Civil society organisations over the past year have worked to highlight the potential human rights impacts associated with intrusive surveillance techniques, in particular facilitated by equipment and software tools invented, developed and sold by private companies. One such product, ‘FinFisher Suite’, made by British-based company Gamma International, offers a range of intrusion and monitoring capabilities.
Privacy International recently filed a complaint with the UK OECD National Contact Point regarding the sale of ‘FinFisher’ to Bahrain on the grounds the sale of the technology violates OECD guidelines.
A report by Citizen Lab details the capabilities of Finfisher and reveals 36 countries where the surveillance software is utilised. These include the feature ‘Finspy’, which is alleged to have been used to target activists in Bahrain, capable of recording communications, such as email, and live surveillance by switching on a computer’s webcam and microphone. This report inspired Pakistan-based human rights organisation Bytes For All (one of the countries found to have a Finfisher server) to deliver a petition to the High Court of Pakistan asking that Finfisher software be disabled as it violates the privacy of Pakistani citizens and is unconstitutional.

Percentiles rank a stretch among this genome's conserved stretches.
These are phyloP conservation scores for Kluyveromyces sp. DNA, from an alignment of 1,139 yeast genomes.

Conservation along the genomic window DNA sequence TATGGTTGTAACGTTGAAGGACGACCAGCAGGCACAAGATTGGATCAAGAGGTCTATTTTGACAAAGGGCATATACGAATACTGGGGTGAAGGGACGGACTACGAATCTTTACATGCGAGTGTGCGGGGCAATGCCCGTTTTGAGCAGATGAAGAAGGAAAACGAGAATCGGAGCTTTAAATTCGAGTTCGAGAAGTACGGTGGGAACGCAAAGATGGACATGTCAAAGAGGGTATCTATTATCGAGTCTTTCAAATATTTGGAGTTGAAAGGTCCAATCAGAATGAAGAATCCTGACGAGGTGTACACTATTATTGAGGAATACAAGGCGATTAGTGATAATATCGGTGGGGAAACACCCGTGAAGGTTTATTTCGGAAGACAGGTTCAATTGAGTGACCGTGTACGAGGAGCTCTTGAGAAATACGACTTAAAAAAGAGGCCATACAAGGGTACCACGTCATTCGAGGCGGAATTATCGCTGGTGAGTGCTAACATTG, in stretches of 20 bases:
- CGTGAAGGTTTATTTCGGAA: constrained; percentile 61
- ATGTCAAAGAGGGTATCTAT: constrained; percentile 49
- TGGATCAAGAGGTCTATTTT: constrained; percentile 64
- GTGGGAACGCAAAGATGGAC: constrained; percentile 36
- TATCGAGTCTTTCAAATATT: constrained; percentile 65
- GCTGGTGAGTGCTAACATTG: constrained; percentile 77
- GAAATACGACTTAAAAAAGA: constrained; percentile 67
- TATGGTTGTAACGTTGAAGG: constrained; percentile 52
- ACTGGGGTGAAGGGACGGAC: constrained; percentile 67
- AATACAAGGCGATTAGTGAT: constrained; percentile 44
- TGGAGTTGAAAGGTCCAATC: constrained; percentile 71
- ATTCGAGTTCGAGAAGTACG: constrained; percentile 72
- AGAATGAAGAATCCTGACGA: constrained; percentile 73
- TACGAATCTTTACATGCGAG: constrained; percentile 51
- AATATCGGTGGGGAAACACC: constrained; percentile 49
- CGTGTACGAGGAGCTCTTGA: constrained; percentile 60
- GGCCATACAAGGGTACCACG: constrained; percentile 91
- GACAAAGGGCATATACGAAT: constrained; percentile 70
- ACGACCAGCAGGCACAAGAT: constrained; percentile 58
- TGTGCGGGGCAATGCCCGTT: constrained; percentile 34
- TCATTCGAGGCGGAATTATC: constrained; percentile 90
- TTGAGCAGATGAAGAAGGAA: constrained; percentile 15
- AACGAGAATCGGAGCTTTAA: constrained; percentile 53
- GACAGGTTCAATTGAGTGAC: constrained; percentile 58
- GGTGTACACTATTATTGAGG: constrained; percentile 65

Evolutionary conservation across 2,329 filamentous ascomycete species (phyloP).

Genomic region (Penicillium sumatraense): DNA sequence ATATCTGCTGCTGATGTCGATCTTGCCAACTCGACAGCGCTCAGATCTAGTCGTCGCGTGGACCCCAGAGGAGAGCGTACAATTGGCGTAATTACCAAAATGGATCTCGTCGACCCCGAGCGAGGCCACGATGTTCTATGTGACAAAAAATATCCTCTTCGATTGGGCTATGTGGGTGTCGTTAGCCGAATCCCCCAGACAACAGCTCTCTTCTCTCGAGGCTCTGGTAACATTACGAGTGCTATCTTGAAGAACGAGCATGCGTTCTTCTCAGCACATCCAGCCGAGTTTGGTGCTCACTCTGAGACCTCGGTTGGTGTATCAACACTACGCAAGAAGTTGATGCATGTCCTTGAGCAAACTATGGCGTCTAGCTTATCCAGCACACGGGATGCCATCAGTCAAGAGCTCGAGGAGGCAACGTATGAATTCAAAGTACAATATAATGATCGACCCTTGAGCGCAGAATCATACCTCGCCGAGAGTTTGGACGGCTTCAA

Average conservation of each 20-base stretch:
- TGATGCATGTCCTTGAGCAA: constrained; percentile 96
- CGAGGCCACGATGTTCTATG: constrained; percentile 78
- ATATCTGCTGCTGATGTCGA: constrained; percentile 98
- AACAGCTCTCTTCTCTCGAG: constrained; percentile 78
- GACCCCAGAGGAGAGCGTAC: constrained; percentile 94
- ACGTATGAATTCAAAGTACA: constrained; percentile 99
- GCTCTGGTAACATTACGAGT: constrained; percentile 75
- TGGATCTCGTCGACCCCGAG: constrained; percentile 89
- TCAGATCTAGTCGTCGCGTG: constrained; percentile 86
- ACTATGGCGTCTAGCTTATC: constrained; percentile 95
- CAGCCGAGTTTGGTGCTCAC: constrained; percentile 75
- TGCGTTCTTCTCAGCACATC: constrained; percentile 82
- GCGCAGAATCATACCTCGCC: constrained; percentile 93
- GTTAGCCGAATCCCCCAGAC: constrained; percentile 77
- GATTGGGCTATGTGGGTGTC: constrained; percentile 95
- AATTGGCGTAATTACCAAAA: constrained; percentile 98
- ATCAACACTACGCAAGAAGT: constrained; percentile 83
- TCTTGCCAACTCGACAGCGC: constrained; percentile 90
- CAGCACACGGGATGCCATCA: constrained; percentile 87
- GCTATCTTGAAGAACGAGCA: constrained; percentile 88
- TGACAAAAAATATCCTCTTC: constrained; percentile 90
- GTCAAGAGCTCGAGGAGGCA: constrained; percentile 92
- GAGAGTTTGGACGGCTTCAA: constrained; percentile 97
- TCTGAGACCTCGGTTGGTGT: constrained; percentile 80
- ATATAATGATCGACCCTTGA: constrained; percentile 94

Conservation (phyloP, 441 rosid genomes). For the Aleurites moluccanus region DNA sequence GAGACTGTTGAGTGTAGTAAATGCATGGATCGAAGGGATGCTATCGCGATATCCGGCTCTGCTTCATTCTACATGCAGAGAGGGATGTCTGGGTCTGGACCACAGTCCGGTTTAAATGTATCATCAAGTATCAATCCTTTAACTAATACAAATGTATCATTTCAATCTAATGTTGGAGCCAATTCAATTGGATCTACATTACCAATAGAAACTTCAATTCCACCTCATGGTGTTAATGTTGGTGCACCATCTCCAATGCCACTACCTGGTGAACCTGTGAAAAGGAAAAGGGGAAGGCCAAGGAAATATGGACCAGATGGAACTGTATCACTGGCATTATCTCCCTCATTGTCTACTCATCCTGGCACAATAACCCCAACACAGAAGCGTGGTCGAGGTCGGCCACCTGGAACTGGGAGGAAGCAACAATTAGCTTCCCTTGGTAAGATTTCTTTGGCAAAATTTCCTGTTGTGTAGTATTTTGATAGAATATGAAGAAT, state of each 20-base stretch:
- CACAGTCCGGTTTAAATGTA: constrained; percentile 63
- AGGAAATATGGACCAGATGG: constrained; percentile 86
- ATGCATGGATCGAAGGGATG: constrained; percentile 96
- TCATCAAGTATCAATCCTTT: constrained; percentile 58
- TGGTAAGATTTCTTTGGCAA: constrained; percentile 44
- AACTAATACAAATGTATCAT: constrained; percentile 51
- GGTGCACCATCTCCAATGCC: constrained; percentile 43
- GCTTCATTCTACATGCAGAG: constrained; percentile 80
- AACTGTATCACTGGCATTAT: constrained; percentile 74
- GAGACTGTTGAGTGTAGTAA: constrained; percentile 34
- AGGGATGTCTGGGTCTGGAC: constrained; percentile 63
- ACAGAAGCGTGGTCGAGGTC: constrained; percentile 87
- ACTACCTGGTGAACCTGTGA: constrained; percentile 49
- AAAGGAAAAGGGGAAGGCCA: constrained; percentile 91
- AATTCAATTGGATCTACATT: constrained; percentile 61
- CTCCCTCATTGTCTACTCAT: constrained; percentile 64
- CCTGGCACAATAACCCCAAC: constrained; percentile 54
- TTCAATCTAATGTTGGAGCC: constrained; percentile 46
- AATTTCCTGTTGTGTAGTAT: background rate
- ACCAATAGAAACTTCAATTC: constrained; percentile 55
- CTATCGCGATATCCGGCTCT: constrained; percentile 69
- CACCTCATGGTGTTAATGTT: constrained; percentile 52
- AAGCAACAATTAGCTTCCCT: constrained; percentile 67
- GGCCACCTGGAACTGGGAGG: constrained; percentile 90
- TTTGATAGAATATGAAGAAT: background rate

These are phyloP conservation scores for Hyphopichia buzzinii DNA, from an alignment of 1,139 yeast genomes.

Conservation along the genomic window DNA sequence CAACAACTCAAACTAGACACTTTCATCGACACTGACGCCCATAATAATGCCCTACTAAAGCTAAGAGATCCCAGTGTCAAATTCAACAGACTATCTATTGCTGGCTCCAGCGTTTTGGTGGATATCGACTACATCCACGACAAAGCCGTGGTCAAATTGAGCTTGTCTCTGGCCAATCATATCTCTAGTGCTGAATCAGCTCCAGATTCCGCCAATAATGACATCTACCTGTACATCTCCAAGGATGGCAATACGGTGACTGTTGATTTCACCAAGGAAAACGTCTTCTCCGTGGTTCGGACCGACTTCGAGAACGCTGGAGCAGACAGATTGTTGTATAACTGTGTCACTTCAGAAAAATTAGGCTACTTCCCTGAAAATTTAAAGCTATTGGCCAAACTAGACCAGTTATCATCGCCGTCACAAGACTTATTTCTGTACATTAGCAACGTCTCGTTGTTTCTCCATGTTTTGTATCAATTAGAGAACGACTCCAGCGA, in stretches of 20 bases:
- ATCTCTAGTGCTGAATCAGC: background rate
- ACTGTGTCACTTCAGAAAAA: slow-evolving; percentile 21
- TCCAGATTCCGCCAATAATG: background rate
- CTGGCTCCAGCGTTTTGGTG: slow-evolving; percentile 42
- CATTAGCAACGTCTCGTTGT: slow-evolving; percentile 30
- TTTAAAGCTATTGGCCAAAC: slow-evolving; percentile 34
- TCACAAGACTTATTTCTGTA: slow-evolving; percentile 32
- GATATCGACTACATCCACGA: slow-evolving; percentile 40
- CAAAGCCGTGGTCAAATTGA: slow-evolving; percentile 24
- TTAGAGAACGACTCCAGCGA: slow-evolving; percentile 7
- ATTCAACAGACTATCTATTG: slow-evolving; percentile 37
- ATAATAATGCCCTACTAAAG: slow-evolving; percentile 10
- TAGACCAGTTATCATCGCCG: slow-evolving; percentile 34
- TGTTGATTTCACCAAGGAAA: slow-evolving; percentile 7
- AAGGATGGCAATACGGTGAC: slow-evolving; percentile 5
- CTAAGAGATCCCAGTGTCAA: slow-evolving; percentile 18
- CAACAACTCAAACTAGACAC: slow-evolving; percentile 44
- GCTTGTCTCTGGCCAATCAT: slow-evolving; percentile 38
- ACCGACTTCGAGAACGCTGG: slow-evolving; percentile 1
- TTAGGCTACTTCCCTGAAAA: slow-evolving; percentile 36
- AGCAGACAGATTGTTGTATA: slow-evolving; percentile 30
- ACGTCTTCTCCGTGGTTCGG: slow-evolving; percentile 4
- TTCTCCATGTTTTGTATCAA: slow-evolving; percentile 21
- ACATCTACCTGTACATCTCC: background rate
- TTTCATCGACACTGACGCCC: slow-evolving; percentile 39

Increasing government surveillance is especially poignant for countries in transition such as Egypt, Myanmar and Tunisia. What will happen to the intrusive surveillance technology infrastructure already installed and utilised by previous repressive regimes, once a more democratic government takes over? Equally important, how can telecommunications companies entering new markets like Myanmar avoid past mistakes, and ensure the technology they sell does not have unintended consequences?
Lessons of dismantling potentially harmful infrastructure, although from different fields, may be useful in developing a path forward. For example, the break up of the Soviet Union in 1991 led to concerns over what would happen to the estimated 27,000 Soviet nuclear weapons. Fears at the time were widespread that leaders of the newly formed countries could obtain or use launch codes for the vast Soviet arsenal. Through an internationally sponsored programme, Kazakhstan, Belarus and the Ukraine volunteered to disable their nuclear weapons. The programme was supervised and was one of the more remarkable, peaceful outcomes of this nature on such a scale.